Rare Map of the Valley of Mexico Showing the Now Vanished Lake System
The map provides a plan of the lake system of the Valley of Mexico, with the direction of the flow of water northwards from Lake Chalco and Xochimilco to Lake Texcoco, and thence via Lake Zumpango and the new tunnel-cum-cutting to the Río de Tula.
The area mapped is from Tula (NW) to Pachuca (NE), Amecameca (SE) and Atlapulco (SW). Details included are old and new works of drainage (the desagüe) and principal roads. In addition, there are mountains and volcanoes, dormant and active, shown in semi-perspective. The compass indicator is in Lake Texcoco itself, showing the map to be east-oriented.
A long note at top right explains that the map is based upon a map drawn by Don Carlos de Sigüenza y Góngora and published in José Francisco de Cuevas Aguirre y Espinosa, Extracto de los autos de diligencias, y reconocímientos de los rios, lagunas, vertientes y desagües de la Capital Mexico, y su valle (Mexico City, 1748), in Sigüenza y Góngora's Plano geografico de las Inmediaciones de Mexico, as revised by Joseph Antonio de Alzate y Ramírez in 1776 and published as the Mapa de las aguas que per[sic] el circulo de noventa leguas vienen a la laguna de Texcoco.
Draining the lake
As indicated by this map, the Lago de Mexico, also known as the Lago de Texcoco, was one part of a large lake system that used to be in central Mexico. Agriculture near the lake began 7,000 years ago with several early civilizations competing to control access and farming near its shores.
After the fall of Teotihuacan in 600-800 AD, several other city states fought for prominence in the region. In 1325 the Aztecs founded Tenochtitlan on the western side of the lake, developing their capital city on an island via a system of dams and canals. This city became the Federal District. There were large floating gardens, chinampas, on the lakes; they surrounded the capital city and were also prevalent in other shore areas.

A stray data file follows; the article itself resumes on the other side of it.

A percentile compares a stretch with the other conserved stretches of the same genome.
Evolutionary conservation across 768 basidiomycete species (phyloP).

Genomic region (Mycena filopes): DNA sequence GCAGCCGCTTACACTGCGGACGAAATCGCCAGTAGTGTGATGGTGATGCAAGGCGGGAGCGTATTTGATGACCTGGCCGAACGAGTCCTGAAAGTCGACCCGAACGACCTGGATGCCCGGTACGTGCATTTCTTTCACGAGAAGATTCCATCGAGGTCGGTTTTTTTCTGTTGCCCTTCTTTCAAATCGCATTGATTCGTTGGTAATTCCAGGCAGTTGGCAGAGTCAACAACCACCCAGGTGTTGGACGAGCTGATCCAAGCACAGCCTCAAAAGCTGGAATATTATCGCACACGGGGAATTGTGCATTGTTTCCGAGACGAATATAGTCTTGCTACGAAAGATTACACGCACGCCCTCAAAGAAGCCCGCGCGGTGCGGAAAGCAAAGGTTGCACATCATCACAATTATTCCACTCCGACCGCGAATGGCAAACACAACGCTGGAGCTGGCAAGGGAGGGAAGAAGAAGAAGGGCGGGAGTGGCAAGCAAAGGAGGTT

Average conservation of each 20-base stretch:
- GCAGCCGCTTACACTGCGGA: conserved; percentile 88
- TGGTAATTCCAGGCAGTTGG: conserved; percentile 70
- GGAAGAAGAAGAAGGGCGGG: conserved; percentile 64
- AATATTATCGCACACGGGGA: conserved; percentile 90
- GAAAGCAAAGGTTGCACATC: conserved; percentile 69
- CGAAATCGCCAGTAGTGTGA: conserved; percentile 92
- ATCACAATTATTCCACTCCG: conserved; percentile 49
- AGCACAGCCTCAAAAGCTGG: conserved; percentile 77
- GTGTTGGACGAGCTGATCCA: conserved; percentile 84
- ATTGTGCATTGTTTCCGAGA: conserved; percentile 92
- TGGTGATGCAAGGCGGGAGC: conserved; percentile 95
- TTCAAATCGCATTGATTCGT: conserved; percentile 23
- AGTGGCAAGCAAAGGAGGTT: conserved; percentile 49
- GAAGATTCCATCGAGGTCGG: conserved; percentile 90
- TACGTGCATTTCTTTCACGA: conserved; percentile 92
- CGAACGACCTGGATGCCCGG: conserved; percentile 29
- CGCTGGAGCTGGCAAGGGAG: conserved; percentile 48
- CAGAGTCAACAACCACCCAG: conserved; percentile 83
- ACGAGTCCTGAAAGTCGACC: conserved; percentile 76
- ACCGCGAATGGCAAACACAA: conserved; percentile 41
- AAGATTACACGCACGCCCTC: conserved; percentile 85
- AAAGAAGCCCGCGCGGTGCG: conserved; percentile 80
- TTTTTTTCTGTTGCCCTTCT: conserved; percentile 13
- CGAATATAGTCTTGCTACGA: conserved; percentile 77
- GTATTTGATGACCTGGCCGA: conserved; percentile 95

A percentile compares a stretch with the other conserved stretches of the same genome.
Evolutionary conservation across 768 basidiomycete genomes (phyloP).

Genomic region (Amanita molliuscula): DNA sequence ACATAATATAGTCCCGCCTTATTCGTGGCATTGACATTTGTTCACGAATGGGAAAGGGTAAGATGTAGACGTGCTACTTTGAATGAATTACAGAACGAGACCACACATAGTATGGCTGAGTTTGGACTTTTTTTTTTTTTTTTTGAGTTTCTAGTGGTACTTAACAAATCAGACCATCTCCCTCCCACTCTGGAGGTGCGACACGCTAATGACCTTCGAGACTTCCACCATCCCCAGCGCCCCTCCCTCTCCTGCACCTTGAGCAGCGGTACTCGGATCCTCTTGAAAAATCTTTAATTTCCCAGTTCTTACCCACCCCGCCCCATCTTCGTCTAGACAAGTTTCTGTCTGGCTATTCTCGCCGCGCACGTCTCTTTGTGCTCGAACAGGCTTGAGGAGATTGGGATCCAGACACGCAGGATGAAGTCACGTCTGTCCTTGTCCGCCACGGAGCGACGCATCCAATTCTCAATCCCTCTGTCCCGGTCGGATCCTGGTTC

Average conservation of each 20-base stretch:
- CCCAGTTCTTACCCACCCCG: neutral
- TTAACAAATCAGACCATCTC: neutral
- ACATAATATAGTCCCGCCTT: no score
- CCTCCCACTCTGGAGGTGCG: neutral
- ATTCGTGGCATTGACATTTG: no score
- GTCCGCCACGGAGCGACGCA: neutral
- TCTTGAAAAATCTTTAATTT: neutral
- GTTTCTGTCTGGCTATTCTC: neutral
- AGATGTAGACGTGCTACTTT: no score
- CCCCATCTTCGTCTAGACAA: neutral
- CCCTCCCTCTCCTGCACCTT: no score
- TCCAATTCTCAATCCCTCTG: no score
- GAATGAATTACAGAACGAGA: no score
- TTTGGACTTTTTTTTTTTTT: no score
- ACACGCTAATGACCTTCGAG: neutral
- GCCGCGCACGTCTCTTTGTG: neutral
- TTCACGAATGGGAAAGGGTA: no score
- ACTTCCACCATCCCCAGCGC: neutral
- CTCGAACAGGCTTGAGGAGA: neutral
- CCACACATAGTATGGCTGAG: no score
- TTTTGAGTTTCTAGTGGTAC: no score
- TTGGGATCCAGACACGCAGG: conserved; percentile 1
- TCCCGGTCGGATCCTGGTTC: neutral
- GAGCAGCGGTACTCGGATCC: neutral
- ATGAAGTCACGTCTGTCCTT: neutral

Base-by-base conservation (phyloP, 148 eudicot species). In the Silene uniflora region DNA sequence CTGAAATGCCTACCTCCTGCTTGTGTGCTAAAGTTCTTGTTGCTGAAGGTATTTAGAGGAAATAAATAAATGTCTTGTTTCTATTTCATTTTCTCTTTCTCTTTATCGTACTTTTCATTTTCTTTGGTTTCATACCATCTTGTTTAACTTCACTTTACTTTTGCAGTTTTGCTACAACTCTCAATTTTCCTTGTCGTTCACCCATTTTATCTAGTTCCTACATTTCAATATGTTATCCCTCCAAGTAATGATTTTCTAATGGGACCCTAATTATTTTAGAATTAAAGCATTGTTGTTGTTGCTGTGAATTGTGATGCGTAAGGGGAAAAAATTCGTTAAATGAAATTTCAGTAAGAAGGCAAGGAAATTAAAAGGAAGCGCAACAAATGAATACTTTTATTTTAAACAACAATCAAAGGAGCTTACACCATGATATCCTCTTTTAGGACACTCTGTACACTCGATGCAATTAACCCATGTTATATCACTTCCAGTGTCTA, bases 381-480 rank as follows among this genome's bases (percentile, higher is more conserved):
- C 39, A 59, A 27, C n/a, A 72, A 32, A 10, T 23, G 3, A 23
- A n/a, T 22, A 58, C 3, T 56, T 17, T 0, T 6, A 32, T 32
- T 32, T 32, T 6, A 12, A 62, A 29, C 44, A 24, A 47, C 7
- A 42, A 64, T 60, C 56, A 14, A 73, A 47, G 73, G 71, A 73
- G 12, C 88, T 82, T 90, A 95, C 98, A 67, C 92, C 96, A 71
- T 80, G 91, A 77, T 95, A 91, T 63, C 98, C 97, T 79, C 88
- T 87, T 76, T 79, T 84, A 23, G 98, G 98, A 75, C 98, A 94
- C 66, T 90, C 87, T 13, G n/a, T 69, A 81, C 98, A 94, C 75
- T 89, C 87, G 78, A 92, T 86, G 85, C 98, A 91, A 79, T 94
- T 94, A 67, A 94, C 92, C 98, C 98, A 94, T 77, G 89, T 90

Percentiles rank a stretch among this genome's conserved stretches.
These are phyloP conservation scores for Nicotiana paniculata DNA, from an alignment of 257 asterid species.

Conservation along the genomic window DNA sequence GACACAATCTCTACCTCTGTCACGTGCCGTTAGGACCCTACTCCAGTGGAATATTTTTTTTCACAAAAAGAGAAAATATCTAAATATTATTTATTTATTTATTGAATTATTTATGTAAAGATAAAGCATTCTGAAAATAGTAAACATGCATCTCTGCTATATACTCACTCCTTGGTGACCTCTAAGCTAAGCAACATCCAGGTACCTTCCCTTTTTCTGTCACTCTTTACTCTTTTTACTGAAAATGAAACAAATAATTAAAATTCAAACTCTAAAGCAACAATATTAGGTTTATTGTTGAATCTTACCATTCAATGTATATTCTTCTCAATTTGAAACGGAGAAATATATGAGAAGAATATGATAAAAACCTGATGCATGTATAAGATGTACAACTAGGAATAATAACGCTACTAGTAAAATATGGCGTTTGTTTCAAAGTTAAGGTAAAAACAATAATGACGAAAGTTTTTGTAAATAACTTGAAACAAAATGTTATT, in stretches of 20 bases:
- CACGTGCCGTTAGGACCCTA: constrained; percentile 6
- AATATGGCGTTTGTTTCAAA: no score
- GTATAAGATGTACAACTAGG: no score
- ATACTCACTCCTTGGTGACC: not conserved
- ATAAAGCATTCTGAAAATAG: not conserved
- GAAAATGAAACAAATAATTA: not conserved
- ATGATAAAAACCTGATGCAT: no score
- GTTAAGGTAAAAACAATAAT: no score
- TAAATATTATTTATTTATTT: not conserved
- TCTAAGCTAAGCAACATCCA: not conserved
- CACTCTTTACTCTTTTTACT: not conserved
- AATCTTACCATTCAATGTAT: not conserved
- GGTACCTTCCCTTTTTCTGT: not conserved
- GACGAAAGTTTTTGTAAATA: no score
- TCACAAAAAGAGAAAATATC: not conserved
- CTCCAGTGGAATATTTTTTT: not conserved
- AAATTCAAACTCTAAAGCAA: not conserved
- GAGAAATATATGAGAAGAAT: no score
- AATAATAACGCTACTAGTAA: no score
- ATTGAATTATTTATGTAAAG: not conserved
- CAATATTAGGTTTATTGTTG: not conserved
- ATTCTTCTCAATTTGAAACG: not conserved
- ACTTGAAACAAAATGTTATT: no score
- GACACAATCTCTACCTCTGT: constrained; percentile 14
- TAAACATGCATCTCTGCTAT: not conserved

After the Spanish took Tenochtitlan, they never repaired the Aztec dams, making flooding a recurring problem in the region. To stem the floods, the Spanish attempted to drain the lake, with a major effort to divert water and improve drainage as part of the Bourbon reforms in the eighteenth century. This was called the Desag üe del Valle de México. However, drainage was not entirely successful until the mid-twentieth century. Now, the majority of the lake system is dry, with a considerable portion of the lake valley now serving as an urban area.
This map was published in Madrid by Juan Lopez (1765-1825), who was a member of the Real Academia de la Sociedad de Bellas Artes in Seville and of the Sociedad de Asturias. Both Lopez's works and those of his father, also an engraver, were for sale in Madrid, where maps of the colonies were popular commodities. Lopez created Spain's first catalog of maps in 1808.
The map is exceedingly rare. These (see another copy at /gallery/detail/49555ba ) the first examples we have ever seen on the market.
Old and new works of drainage (the Desagüe) and principal roads are indicated.
The area mapped is from Tula (NW) to Pachuca (NE), Amecameca (SE) and Atlapulco (SW).
Mountains and extinct and live volcanoes shown in semi-perspective. Compass indicator in Lake Texcoco.
The map is exceedingly rare. This is the first example we have ever seen on the market.
Hernando Rica, Agustin. El geógrafo Juan López (1765-1825) y el comercio de mapas en España. Editorial CSIC - CSIC Press, 2008.